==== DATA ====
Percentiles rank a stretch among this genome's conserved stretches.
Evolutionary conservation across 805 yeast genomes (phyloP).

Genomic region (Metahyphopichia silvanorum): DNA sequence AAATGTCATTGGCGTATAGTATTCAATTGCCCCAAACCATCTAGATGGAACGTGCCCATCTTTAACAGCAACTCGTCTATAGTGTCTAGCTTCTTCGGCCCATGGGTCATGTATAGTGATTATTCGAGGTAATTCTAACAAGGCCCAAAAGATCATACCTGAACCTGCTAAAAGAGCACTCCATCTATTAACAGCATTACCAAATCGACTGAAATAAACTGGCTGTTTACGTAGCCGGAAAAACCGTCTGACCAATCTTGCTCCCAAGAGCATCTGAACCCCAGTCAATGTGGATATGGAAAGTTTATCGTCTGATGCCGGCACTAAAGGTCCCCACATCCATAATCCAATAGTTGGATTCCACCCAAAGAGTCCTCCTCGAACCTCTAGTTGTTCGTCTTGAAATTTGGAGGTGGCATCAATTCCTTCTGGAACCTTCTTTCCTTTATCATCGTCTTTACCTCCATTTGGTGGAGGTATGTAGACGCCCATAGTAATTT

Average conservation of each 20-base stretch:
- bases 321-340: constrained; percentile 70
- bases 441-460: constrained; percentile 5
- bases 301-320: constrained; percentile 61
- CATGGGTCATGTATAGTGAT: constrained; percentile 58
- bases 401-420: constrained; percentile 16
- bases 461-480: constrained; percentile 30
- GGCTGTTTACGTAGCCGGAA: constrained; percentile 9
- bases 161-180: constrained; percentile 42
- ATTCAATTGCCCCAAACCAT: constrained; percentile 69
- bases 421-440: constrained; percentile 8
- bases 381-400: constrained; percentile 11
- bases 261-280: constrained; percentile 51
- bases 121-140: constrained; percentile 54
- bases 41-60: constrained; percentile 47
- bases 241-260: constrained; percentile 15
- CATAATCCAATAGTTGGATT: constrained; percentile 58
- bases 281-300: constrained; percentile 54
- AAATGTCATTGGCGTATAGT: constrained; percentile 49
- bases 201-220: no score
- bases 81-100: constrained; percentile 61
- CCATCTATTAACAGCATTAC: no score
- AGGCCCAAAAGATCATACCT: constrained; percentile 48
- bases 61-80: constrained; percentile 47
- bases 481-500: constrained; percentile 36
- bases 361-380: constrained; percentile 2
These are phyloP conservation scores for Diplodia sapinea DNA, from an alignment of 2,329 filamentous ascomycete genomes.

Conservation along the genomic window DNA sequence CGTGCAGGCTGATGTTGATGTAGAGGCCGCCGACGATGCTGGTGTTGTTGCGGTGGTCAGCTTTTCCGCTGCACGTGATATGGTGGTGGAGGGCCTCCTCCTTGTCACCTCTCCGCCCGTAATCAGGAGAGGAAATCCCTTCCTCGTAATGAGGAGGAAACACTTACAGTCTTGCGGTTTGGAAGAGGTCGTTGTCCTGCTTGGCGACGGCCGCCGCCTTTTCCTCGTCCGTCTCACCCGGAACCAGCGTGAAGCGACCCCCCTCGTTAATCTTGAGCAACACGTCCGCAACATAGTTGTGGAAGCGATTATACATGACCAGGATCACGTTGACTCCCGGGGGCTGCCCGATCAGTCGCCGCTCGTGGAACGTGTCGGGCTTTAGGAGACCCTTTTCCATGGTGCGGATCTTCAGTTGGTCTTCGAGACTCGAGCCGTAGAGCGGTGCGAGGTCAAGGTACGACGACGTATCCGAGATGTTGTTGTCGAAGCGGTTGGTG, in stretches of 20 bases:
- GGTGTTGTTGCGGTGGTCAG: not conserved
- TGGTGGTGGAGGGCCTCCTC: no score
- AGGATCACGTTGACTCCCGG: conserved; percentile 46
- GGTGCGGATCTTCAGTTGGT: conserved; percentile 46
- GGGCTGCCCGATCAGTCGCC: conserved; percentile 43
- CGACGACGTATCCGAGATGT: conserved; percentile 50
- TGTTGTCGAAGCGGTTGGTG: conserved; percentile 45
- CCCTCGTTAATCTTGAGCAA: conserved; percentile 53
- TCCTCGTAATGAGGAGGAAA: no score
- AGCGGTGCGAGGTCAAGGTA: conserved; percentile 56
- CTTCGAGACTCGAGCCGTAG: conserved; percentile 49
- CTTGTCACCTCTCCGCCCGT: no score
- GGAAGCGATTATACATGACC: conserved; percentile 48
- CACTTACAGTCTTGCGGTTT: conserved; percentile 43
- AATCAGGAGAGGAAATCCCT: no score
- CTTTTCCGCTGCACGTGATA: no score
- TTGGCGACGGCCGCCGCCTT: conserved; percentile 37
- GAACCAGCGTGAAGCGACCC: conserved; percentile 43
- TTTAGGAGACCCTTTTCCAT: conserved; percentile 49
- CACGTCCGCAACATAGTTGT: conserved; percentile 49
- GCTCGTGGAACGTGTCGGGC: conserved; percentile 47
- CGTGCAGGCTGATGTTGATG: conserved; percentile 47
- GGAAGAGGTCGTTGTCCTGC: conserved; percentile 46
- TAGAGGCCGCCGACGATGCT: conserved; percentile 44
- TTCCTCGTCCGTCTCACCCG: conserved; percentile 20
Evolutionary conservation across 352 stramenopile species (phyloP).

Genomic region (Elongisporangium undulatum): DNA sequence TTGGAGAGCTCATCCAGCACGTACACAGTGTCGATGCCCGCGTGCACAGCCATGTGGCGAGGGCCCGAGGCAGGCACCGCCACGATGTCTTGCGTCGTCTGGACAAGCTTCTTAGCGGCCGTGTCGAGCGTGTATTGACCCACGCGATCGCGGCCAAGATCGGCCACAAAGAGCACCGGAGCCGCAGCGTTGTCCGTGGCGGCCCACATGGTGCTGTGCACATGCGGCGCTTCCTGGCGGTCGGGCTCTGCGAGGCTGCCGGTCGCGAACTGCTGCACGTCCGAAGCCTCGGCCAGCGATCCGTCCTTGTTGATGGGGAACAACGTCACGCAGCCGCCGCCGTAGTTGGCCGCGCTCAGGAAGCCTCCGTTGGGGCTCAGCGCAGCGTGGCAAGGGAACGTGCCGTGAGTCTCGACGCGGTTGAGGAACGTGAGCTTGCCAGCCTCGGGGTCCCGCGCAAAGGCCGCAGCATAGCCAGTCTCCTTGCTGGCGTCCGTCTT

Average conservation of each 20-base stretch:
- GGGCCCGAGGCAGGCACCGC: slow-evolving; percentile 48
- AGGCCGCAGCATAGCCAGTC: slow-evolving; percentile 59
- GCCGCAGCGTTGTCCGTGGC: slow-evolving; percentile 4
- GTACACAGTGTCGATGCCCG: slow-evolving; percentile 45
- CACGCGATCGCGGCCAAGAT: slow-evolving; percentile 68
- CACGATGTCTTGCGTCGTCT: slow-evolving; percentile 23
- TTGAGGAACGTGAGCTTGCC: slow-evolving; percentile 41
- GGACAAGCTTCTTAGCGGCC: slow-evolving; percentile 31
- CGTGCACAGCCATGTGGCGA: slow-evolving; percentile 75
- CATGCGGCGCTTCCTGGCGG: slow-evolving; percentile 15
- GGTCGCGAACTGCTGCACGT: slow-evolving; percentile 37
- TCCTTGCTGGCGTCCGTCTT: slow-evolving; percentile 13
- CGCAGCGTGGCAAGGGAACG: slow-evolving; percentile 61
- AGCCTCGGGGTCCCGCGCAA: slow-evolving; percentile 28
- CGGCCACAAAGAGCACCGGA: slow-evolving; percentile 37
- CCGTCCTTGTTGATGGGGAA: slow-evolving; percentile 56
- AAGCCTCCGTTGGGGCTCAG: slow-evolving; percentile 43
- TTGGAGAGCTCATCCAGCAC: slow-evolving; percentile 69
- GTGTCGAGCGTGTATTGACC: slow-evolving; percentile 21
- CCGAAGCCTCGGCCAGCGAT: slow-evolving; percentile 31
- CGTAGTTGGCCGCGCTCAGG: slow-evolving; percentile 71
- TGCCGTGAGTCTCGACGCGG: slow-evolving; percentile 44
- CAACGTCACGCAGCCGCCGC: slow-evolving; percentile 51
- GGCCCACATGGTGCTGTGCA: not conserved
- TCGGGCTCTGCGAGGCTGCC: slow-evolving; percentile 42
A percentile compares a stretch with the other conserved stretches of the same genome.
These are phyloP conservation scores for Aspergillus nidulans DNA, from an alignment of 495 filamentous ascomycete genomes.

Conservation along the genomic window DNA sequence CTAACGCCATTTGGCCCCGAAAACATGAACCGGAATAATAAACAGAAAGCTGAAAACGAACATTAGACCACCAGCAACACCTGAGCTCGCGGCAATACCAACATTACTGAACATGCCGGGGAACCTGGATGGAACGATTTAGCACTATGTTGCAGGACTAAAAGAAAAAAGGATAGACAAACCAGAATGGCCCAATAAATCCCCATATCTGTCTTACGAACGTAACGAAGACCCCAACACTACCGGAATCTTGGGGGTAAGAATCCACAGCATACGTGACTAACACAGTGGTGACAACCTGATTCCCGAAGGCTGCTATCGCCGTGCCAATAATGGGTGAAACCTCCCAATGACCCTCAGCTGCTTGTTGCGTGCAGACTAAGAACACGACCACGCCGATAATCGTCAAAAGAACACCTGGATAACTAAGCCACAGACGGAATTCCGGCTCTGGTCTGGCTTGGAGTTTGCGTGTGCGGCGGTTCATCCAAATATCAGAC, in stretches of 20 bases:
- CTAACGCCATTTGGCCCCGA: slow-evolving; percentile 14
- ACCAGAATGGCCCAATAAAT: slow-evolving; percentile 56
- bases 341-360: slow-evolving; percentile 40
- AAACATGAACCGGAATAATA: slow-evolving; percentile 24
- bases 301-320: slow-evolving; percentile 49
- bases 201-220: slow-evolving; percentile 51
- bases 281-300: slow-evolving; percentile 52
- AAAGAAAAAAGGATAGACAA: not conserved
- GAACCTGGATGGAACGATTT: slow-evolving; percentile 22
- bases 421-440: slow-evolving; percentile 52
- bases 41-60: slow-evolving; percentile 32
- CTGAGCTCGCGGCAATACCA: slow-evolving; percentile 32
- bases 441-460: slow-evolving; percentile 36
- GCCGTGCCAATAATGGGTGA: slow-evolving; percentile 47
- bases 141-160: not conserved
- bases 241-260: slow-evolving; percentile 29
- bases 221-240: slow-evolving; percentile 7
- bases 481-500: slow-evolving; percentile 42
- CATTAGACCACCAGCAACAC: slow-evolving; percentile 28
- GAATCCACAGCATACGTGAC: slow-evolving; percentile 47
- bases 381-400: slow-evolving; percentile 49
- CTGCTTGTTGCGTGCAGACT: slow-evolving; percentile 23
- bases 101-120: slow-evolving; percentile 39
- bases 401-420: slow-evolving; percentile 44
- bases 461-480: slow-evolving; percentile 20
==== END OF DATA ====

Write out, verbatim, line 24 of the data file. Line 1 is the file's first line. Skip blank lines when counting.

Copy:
- bases 81-100: constrained; percentile 61